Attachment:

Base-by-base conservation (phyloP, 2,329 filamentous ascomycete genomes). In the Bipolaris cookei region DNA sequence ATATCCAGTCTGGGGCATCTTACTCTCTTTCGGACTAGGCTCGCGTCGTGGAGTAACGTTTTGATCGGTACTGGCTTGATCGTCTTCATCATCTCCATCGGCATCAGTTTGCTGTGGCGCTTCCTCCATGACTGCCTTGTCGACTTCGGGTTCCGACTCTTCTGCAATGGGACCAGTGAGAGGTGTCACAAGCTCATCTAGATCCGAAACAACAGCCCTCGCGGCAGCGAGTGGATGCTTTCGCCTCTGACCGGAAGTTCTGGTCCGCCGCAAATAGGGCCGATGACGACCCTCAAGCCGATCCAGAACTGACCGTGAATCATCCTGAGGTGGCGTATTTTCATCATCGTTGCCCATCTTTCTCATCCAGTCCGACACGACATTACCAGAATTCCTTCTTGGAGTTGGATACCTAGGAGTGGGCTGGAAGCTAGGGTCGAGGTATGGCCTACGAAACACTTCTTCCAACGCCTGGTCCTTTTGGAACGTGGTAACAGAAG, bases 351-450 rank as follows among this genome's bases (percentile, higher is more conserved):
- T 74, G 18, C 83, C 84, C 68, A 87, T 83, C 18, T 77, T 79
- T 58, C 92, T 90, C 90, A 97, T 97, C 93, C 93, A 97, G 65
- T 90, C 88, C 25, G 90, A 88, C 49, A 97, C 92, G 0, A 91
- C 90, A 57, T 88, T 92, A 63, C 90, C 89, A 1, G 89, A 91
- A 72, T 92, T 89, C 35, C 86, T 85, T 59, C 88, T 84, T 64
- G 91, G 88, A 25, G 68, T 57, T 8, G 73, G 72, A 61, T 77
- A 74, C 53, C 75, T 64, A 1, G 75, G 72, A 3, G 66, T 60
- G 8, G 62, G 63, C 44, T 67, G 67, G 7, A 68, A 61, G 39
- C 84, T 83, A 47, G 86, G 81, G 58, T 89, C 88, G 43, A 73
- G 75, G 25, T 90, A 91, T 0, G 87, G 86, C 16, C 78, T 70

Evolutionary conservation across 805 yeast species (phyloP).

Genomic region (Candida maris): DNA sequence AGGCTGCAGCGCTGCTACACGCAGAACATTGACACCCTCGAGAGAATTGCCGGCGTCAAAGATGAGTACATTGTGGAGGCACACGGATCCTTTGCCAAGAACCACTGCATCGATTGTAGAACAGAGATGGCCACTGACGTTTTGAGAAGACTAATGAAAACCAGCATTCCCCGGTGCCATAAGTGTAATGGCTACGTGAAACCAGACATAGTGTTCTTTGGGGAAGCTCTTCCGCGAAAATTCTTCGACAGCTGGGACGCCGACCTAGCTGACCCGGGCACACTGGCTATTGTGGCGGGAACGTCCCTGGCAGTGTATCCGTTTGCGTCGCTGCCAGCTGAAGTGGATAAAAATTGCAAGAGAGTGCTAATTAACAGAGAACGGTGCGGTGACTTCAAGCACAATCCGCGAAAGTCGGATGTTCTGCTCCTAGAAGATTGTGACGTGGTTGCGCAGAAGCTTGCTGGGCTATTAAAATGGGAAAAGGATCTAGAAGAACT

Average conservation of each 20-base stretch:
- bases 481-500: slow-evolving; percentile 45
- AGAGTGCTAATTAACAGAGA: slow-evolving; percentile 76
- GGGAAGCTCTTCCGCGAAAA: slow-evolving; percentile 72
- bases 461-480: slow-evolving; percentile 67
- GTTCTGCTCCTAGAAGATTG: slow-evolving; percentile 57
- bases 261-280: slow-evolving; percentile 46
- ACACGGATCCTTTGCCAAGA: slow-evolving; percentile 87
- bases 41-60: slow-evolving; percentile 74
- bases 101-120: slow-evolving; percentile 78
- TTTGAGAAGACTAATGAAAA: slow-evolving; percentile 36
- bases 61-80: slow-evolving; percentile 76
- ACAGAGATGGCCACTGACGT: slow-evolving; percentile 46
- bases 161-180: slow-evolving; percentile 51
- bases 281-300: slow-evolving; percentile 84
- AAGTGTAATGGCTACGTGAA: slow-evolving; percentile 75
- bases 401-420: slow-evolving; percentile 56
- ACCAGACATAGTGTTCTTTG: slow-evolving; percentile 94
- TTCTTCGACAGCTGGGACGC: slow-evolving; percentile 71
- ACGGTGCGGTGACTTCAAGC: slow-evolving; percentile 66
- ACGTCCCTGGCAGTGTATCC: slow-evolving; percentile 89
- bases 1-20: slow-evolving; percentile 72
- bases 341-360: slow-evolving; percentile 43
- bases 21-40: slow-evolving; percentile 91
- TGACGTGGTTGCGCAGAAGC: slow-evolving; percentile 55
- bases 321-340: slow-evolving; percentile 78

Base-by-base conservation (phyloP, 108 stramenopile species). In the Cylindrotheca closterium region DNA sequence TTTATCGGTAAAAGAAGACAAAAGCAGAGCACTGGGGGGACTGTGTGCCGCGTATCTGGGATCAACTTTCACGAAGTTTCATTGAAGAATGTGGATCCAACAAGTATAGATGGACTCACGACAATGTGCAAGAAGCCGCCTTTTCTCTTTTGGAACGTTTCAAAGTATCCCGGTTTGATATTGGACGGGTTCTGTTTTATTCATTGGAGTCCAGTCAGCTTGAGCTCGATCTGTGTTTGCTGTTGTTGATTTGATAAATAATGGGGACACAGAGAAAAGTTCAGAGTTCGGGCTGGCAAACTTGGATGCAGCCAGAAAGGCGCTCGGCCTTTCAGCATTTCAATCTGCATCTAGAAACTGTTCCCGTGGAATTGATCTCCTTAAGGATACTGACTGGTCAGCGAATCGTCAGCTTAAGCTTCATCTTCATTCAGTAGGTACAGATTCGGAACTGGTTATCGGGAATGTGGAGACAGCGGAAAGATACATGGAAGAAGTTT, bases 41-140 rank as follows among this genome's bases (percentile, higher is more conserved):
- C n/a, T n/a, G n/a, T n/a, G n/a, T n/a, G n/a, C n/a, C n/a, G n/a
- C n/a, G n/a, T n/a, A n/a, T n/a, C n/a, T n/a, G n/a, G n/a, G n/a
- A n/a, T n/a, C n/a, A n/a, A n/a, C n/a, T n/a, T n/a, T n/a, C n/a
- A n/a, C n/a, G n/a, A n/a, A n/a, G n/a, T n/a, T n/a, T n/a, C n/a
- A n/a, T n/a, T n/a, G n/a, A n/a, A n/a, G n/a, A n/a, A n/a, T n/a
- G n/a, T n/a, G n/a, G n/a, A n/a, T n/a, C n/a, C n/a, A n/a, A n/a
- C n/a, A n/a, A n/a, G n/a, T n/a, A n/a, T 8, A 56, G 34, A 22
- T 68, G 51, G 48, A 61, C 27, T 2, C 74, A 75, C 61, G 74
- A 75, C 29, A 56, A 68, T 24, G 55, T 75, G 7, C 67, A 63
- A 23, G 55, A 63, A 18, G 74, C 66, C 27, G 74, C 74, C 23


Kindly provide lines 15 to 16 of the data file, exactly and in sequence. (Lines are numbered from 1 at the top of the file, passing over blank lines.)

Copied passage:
- bases 481-500: slow-evolving; percentile 45
- AGAGTGCTAATTAACAGAGA: slow-evolving; percentile 76